Broad Street Wrington Historical
Page 2

The world-famous philosopher, John Locke, was born in Wrington in 1632, at the home of his mother's grandmother, Mrs Keene. 
Her cottage stood on the north side of All Saints',
in what's now known as The Triangle. 

It was long ago pulled down, although there is a photograph of it still in existence -  and two stones in the churchyard,  and the stone threshold which forms  the base of a stile at Court Farm

So, it was only because, by chance, his mother was visiting her grandmother, that he was born in Wrington. She had him baptised the very same day, and later took him back to Belluton, near Pensford.

As a philosopher, he is said to have influenced the drafting of the Constitution of the USA. He died in Essex, aged 73, without ever returning here.

There's a bust of him in All Saints' south porch, and in the John Locke Room - by the Memorial Hall - where the Parish Council hold their meetings.

The Civil War was looming in 1642,
and the village was divided between those who supported the King, Charles I, and those who were for Cromwell and Parliament.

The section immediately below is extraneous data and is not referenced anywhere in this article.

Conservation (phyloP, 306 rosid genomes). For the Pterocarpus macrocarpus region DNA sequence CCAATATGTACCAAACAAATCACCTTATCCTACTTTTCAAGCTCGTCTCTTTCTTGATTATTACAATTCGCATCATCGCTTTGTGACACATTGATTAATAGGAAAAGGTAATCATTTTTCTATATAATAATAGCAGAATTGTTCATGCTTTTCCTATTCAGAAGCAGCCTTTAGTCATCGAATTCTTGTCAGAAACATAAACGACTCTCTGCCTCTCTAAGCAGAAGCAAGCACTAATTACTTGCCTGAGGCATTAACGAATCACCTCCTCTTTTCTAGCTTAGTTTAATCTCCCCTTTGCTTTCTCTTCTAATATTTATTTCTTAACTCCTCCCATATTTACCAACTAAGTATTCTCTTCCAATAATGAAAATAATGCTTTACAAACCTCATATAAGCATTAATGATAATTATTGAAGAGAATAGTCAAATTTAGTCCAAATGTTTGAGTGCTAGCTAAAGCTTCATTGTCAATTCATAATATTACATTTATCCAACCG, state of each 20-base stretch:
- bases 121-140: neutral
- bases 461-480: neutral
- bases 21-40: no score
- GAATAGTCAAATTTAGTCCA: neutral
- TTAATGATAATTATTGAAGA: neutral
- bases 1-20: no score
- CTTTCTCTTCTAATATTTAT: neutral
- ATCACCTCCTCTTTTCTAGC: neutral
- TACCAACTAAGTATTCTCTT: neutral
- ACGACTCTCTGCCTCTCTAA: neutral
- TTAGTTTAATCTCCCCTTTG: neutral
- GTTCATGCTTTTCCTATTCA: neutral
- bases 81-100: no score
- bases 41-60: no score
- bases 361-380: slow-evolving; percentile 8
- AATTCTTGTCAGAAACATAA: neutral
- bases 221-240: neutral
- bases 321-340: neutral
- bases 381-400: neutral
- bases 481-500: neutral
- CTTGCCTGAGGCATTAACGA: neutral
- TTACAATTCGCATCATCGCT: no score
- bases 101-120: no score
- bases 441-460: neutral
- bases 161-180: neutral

After the King's defeat at Marston
Moor in 1644, his wife, Queen Henrietta Maria fled to the Continent, passing through Wrington with her younger children.

Because of the split between the Parliamentarians and Royalists, she received a mixed reception

The Rector of the day, Samuel Crooke, was a Calvinist and would have made no secret of his opposition to royalty.

"When I came to this wretched spot," he declared, "I made a vow that I would cultivate it, manure it and manage it. 
At the beginning it looked as if the Model Army would win quickly, and I was able to exert great influence, but later, for a while, they were less successful, and I was in danger of losing my living. 
I wasn't going to do that - after all I had a duty to my flock."
"Those Royalist soldiers did their best to humble me - I had to preach a number of sermons in penance for my parliamentary views - but no matter, praise to the Lord, in the end Parliament triumphed, and I was vindicated ... well, at least I didn't lose my living."
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